Patience I Opata, Adaku B Ezeibe & Chikwuma O Ume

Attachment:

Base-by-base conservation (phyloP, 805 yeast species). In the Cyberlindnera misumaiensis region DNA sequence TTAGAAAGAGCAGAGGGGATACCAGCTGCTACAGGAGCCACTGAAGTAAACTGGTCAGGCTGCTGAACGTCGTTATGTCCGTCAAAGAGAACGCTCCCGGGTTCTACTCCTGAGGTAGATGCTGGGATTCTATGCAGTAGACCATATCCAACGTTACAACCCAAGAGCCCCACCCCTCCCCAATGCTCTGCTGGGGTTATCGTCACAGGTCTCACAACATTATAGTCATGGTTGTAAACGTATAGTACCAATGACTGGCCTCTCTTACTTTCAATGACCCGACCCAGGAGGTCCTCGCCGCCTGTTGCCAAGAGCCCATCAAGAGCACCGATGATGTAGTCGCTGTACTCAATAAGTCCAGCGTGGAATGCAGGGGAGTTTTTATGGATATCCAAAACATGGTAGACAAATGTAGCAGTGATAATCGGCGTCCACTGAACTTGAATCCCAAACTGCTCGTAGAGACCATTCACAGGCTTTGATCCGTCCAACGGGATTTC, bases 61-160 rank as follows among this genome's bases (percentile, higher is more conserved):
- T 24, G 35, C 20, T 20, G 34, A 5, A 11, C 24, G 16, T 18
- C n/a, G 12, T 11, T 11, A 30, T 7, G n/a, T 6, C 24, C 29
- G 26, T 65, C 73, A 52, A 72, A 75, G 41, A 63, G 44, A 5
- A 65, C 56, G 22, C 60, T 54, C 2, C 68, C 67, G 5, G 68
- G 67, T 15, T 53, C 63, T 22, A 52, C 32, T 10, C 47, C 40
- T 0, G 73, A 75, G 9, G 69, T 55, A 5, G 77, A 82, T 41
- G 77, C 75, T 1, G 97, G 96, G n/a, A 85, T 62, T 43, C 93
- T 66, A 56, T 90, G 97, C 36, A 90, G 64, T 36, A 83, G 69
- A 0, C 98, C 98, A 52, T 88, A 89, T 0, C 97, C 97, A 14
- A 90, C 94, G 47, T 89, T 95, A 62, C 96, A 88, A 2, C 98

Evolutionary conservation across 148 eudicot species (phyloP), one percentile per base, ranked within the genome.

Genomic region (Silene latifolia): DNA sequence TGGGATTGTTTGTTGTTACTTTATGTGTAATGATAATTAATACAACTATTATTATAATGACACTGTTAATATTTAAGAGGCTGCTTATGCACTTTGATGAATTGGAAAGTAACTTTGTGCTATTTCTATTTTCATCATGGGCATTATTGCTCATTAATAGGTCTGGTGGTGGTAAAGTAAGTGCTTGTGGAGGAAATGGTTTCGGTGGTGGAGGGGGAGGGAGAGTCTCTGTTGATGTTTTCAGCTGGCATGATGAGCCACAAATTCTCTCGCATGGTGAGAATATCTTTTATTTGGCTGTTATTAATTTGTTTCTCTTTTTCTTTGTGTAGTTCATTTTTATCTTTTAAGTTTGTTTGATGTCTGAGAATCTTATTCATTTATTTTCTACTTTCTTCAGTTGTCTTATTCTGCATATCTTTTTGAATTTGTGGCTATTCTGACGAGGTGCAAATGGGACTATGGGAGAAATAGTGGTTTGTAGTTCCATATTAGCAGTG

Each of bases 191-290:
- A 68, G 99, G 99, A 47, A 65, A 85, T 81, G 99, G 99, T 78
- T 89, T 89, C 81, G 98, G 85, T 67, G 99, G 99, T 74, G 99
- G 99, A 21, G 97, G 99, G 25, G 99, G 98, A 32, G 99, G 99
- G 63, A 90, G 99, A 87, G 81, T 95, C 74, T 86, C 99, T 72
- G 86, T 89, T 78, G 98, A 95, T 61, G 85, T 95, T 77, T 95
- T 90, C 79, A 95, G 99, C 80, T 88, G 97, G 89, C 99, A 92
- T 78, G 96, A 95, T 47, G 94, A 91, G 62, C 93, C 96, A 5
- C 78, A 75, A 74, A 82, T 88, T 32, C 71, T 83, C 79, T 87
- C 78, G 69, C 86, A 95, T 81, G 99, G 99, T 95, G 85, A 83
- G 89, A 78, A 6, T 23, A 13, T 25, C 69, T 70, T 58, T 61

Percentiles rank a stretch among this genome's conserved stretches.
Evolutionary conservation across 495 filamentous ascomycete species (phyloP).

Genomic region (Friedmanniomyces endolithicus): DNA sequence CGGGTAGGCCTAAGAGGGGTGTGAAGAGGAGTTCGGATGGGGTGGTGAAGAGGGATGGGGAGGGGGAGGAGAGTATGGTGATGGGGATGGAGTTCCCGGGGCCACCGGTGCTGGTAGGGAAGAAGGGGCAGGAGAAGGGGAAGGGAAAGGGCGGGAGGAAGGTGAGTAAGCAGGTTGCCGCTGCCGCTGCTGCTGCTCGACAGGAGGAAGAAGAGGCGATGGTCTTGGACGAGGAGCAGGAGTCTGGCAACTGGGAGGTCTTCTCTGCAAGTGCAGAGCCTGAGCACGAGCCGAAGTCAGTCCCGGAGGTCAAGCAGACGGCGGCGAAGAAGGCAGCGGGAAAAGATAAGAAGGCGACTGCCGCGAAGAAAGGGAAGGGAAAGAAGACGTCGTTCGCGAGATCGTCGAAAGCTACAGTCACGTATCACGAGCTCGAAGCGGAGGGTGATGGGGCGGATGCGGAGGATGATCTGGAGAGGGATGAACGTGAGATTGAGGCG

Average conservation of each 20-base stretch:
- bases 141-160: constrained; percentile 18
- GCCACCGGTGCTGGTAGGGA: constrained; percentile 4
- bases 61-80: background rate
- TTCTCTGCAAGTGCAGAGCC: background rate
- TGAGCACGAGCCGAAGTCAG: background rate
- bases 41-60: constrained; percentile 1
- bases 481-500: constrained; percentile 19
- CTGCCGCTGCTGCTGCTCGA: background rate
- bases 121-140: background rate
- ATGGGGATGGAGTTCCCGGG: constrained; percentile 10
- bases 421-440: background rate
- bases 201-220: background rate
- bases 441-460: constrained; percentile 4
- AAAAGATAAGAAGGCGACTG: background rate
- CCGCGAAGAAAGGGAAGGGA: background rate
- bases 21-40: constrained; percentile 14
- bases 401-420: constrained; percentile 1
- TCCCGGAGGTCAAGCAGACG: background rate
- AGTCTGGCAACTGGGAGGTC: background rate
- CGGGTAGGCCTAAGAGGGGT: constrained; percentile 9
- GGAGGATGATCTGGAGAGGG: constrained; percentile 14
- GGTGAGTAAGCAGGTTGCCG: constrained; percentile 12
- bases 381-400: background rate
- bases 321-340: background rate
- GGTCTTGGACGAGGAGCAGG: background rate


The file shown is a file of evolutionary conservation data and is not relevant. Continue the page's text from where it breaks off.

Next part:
The main focus of this paper was to: (i) determine the impact of women’s share of household income on the pattern of expenditure on various categories of basic goods in southeast Nigeria; (ii) explain the pattern of household expenditure using the bargaining model of household behaviour; and (iii) extrapolate the results to the policy implications of gender-specific control of household incomes. We used cross-sectional household data elicited from a sample of 400 households constituting 2 520 members collected from November 2016 to March 2017 and disaggregated by gender. We found that increasing women’s share of incomes raises the budget share for food, children’s clothes, children’s school fees, fuel for household services and other expenditure, although not significantly with the budget shares for alcohol and meals out of the home. Our results suggest that any strategy by policymakers in southeast Nigeria to improve any of the expenditure items should target the empowerment of the gender that will more likely spend their money on the items concerned.